Imagine being forced to make this terrible choice. Alexander Linklater, in the Prospect:
...one morning, Nia was transformed. She left her bedroom, came to meals, had normal conversations with staff. Her face filled out with ordinary human expressions. A day later she was even laughing. A young woman, an intelligent teenager, had reappeared; the psychosis seemed to have left her. To see a patient respond to a drug in this way made the young psychiatrist feel like a real doctor. Almost ashamed of himself for feeling this, he noticed that he felt grateful towards Nia—for getting better.An alternate med is tried, with poor results.
What the staff didn’t pick up immediately was Nia’s hunger. The nurses were so encouraged by her regular appearance in the dining room that they didn’t question the heap of beans and potatoes. But soon it became apparent that insanity had been replaced by appetite. Within three weeks she put on three stone. Now, for the first time, Nia’s features were being corrupted. She started to take on the shape of many of the chronically mentally ill. Her jawline collapsed below puffed-out cheeks. Her stomach sagged above her jeans. Even the consultant found the contrast alarming...
The young psychiatrist’s early optimism collapsed under the grinding reality of Nia’s dilemma. The first drug had worked. But the change in her appearance seemed intolerable—and potentially devastating for the self-esteem of a 17-year-old girl. The second drug hadn’t made her fat, but nor had it treated her illness. The consultant felt there was no option but to put her back on the Olanzapine. Again, it worked. The terrors of persecution vanished, the voices quietened down. Even her parents said that this was the old Nia. They cried over her.Thanks to Mindhacks for pointing to this excellent article.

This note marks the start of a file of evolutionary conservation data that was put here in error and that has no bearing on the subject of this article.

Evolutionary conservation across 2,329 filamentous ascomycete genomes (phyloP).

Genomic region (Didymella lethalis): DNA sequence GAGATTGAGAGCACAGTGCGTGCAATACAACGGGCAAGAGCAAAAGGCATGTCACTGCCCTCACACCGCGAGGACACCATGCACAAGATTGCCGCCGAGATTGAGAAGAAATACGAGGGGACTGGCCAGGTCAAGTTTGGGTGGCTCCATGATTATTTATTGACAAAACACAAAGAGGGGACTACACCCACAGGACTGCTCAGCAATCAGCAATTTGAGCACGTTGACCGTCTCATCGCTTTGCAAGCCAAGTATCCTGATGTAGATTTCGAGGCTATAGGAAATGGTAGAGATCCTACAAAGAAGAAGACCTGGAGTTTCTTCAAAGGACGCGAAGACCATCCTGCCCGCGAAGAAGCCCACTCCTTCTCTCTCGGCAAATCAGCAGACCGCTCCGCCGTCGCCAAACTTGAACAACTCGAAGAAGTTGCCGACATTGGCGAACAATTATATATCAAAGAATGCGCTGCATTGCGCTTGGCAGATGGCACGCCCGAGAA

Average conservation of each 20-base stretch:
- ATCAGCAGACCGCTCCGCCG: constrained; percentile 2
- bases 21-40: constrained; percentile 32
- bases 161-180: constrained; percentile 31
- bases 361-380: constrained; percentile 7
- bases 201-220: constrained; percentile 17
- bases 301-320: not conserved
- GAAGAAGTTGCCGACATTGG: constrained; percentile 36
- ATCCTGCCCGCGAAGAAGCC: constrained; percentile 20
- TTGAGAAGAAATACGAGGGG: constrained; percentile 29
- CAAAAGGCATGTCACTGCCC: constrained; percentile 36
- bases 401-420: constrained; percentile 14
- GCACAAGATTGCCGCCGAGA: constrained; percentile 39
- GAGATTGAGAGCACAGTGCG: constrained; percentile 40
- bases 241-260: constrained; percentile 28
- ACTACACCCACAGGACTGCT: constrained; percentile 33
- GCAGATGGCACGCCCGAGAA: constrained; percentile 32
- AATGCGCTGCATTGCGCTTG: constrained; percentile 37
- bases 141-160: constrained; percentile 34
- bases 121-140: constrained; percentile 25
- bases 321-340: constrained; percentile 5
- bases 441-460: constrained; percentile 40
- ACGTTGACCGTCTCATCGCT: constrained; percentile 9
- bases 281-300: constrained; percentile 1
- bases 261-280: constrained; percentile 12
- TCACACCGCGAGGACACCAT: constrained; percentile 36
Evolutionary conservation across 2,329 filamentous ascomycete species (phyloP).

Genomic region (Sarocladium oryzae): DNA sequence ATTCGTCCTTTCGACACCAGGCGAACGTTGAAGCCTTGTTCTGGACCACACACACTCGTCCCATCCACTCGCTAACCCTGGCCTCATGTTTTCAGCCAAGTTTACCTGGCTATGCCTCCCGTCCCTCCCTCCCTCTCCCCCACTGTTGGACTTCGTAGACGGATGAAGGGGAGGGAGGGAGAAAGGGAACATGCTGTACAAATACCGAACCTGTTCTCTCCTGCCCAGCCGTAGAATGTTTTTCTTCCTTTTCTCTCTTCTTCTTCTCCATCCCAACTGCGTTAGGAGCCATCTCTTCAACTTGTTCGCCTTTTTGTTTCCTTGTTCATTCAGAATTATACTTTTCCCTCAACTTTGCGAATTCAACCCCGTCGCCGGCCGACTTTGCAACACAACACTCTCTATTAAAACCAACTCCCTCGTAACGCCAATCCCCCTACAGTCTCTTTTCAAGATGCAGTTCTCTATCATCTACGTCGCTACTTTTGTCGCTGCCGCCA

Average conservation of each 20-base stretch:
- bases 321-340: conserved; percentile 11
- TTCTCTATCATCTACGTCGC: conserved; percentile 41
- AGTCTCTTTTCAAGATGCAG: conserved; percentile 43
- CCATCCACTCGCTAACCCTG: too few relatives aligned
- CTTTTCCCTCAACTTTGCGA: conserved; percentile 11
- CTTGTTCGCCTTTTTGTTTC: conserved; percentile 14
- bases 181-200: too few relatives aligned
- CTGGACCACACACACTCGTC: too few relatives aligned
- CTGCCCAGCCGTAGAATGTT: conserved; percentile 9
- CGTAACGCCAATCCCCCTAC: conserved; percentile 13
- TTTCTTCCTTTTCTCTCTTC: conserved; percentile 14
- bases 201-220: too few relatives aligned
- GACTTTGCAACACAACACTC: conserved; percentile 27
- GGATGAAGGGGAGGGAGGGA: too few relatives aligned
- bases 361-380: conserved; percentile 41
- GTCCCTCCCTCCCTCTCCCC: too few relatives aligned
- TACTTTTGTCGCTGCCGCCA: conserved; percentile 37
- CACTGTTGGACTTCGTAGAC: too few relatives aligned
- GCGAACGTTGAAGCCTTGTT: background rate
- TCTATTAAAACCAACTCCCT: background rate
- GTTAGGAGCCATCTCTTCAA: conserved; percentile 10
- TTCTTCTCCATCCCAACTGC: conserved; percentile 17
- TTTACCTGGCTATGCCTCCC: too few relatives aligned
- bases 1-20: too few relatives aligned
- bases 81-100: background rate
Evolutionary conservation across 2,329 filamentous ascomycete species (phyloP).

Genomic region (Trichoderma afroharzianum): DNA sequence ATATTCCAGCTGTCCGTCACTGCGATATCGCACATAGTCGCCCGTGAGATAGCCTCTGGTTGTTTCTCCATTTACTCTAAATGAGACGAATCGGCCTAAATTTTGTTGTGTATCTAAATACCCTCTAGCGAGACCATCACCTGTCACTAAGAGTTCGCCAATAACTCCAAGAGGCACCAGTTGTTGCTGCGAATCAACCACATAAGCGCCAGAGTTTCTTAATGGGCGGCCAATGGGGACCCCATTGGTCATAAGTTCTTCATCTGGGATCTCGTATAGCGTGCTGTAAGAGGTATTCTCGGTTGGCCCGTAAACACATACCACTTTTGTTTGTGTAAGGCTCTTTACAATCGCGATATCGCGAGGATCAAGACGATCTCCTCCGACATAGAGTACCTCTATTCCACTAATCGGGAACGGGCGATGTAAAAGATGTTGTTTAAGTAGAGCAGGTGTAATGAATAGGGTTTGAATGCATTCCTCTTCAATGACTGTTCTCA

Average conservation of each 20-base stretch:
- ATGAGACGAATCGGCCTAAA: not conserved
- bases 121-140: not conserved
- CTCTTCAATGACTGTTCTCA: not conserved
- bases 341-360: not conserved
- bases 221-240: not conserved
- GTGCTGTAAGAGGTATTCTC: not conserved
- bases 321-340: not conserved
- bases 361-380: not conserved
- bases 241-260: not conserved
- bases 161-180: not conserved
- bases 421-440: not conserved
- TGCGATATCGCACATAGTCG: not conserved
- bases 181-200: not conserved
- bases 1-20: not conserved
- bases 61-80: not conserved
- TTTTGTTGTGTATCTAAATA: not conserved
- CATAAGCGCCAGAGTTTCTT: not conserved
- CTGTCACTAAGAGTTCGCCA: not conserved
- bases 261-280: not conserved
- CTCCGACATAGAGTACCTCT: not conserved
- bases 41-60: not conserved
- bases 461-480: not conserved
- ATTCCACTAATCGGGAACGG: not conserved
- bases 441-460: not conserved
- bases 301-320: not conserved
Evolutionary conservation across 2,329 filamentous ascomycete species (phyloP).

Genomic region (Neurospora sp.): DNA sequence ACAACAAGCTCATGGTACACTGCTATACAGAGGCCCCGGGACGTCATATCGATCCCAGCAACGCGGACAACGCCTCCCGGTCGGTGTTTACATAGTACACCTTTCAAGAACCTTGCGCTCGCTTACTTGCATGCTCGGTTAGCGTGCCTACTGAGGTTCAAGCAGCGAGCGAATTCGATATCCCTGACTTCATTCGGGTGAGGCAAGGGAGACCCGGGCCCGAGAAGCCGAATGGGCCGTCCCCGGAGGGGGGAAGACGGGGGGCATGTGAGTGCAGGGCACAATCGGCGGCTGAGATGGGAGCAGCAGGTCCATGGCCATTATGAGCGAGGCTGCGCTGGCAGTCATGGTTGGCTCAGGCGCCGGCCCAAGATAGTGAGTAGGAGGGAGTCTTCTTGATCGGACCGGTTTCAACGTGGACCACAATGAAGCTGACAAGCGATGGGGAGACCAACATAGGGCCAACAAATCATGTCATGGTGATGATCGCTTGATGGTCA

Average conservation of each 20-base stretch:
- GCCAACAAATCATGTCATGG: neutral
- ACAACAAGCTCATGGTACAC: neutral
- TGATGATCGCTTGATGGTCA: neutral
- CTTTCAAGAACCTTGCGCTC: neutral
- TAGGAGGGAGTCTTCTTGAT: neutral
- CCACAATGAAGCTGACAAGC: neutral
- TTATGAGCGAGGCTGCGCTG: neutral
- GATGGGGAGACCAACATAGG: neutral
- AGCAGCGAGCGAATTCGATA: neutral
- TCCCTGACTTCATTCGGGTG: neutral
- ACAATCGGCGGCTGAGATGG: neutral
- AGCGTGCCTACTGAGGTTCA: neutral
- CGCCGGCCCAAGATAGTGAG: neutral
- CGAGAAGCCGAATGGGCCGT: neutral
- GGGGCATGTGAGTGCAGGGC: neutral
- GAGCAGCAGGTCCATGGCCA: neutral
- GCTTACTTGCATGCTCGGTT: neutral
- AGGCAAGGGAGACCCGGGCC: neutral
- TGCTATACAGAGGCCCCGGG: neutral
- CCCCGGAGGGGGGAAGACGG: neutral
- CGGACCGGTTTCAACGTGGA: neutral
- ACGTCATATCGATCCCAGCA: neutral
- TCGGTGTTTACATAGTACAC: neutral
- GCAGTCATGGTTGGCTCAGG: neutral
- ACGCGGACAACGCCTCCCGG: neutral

The desire to experiment further with her medication left the consultant and the young psychiatrist. It was likely that the weight gain associated with Olanzapine would be very difficult to treat and that Nia would be fat, if not obese. But more disconcerting to the young psychiatrist was Nia’s apparent indifference to her predicament. While those around her worried about the beauty she had lost, she seemed unconcerned. Was she really as well as her family suggested? Had she really rejoined the image-conscious world of her peers?